What could have been Paul Konerko’s final game with the White Sox was limited to just over an inning on Sunday.
The veteran first baseman was removed in the top of the second inning after he re-aggravated a back injury on Saturday night. Konerko, who fouled out in his only at-bat, was given a rousing standing ovation by the crowd of 22,633 on hand at U.S. Cellular Field who realized it could be the last time they see him in uniform. He followed the ovation with a tip of the cap before he returned for a curtain call.
Konerko, who has played for the White Sox for the past 15 seasons, is set to become a free agent several days after the World Series concludes.
The team’s captain still hasn’t made up his mind if he wants to play again — “at this point I don’t know,” he said — and also faces the uncertainty of whether or not he’d have a job in 2014.
“It always feels good,” Konerko said of the ovation. “The fans here have treated me great over the years. In a year like this, they treated me better than probably I deserved, really the whole team when you think about it. There were moments where they hung in with us where I knew they were antsy about what was going on. It always feels good. It certainly feels better when you're doing World Series parades, but I don't take it for granted at all. It's always good, but this year was a little different circumstances.”
White Sox manager Robin Ventura acknowledged that’s why he wanted Konerko to play if only for an inning. Konerko was lifted late in Saturday’s win for a defensive replacement.
Conor Gillaspie, who took over for Konkero on Saturday, also replaced him on Sunday after the first out of the inning was recorded.
“Especially for the fans to show their appreciation for him,” Ventura said. “I told him that was going to happen. Getting him out first to do it wasn’t all that easy, but it was appropriate. We don’t know where he’s going. I don’t know if his mind is made up yet, and I think knowing its up in the air, it’s best to err on that side.”
Konerko has had several could-be final moments with the White Sox before. There was no certainty he would return to the 2006 White Sox when he reached free agency, nor was there any promise at the conclusion of the 2010 season.
One factor that could sway Konerko’s decision to return is the sour taste left in his mouth by the team’s 99-loss season.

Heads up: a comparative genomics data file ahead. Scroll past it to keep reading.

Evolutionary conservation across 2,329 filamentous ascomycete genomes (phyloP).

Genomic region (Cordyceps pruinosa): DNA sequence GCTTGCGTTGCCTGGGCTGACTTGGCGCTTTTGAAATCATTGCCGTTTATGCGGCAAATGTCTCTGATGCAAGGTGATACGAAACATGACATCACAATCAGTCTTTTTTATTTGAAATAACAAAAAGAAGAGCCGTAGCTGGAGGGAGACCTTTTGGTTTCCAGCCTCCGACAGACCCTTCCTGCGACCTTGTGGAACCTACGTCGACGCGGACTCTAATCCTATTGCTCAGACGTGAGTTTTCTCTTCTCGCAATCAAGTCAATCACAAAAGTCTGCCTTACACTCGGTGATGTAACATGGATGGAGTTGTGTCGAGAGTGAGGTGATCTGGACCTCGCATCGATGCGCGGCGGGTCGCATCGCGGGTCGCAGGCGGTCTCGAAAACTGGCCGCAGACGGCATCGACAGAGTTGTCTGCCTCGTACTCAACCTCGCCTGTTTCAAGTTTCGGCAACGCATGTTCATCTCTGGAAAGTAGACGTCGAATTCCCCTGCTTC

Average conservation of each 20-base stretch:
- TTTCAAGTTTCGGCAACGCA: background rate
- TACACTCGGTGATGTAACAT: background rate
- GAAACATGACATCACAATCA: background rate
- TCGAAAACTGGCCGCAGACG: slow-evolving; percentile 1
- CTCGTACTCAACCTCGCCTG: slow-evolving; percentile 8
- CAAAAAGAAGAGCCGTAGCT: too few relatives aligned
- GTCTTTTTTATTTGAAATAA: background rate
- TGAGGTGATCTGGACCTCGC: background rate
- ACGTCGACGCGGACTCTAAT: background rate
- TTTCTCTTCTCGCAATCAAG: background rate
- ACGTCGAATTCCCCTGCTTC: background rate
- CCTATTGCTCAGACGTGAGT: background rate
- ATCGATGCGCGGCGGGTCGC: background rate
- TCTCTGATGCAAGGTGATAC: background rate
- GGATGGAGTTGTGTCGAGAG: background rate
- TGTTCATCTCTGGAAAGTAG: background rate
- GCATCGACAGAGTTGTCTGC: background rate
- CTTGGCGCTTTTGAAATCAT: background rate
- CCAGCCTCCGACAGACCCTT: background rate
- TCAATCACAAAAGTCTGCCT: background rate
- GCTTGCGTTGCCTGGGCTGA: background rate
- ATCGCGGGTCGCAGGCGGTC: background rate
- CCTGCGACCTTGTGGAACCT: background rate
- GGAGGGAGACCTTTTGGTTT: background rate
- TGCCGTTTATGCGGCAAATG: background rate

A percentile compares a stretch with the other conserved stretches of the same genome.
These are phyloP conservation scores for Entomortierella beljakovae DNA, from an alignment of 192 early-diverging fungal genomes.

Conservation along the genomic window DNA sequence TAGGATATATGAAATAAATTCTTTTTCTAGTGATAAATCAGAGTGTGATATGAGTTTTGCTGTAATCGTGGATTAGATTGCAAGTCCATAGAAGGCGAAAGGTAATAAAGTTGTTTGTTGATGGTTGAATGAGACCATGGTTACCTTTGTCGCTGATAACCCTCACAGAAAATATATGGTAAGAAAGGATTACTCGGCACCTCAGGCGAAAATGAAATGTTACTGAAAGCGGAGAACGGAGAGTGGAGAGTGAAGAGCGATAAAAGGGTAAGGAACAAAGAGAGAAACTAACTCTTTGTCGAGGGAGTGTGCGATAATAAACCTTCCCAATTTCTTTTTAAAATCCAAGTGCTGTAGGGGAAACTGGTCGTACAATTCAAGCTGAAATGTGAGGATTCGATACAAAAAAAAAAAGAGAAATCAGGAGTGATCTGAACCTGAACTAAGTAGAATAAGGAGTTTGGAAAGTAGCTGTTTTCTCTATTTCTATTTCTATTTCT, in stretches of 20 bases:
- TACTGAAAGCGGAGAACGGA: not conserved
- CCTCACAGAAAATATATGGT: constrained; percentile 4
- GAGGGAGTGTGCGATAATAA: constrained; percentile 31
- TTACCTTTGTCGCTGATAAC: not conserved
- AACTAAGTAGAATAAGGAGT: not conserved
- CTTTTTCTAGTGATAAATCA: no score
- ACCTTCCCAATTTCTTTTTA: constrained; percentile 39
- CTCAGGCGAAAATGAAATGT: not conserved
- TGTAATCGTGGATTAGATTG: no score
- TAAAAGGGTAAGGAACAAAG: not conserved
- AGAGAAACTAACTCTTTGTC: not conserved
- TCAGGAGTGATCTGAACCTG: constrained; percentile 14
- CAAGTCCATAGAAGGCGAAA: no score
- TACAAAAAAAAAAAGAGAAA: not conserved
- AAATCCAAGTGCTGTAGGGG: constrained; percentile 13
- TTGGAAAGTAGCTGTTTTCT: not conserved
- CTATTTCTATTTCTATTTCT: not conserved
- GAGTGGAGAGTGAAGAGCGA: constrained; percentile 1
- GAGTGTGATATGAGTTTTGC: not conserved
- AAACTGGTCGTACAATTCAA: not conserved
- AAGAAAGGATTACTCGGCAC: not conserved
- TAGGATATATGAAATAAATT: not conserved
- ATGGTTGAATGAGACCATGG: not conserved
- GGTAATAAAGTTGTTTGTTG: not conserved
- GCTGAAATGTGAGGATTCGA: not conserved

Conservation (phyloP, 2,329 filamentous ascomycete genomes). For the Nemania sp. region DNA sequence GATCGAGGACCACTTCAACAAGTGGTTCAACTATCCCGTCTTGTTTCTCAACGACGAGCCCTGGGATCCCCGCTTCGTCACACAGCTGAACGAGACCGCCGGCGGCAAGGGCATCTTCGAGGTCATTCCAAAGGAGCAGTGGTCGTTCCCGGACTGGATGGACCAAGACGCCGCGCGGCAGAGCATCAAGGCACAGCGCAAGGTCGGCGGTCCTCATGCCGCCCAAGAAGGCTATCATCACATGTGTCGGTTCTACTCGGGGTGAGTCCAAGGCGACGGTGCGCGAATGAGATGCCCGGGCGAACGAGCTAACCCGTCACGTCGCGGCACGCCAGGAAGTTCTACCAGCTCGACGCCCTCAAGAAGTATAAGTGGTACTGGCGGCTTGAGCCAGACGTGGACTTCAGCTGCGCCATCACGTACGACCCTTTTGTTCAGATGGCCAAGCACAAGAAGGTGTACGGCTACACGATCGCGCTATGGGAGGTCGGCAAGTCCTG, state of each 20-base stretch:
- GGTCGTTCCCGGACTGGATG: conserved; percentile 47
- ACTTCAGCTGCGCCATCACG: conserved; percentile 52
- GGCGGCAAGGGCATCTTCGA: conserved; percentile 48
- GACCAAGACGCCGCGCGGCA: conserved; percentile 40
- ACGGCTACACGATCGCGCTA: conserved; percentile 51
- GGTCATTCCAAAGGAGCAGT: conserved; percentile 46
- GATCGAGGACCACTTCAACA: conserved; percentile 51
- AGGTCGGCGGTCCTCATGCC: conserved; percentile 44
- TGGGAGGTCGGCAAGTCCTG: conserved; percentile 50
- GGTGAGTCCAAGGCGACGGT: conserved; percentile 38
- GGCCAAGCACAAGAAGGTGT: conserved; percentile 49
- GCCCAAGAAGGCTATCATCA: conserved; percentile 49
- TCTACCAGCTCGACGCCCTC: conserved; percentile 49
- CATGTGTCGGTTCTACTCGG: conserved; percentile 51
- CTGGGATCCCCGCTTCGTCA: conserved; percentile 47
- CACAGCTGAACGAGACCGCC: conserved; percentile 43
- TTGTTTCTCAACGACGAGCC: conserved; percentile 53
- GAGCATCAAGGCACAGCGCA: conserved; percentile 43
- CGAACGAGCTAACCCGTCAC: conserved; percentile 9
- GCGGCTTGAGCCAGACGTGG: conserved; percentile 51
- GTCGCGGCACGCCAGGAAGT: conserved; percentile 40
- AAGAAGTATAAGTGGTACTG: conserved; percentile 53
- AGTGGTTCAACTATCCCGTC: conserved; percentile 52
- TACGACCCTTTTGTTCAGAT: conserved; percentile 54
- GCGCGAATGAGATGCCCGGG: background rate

“At this point I don't know whether I'm going to do it,” Konerko said. “This just doesn't seem right, the way this has gone down, so that lends itself to playing. But I also don't know about the team and all that kind of stuff, so you still have to throw that in and say that's a possibility, that even if I want to, that they don't want it. Nonetheless, (fans have) given me more over the year, it's not about this one day. Baseball's never summed up in one day. That's what great about baseball: It’s summed up over a whole season of games, a whole career of games. That’s how it is with me and the fans.”
Even though he hasn’t wanted to let his guard down, Konerko admits at times he has tried to take in a moment when it was appropriate. Never one for sentimentality, Konerko said on Friday he said he doesn’t need “the bells and whistles” of a retirement ceremony. But he has at several times over the last month realized it could be his last stop in Detroit or his last time in the White Sox clubhouse.
Were he to return in 2014, Konerko admits the way he walks off the field would be a little different than it was on Sunday.
“I didn't want to make a big spectacle out of it,” Konerko said. “There's no escaping it kind of at the end here when there is some unknown about what's going to happen. But I definitely had that in mind because I didn't want to be out there tipping my hat every time I moved a muscle and all that kind of stuff. I totally love it and the fact they're behind me, but I feel a little awkward not knowing. I can promise you this, if I do this a year from now, look out. At that point I might do the lap around the field because then I’ll know and it'll be for real. I'm a human being like everybody else, and you have those thoughts about you want to be genuine.”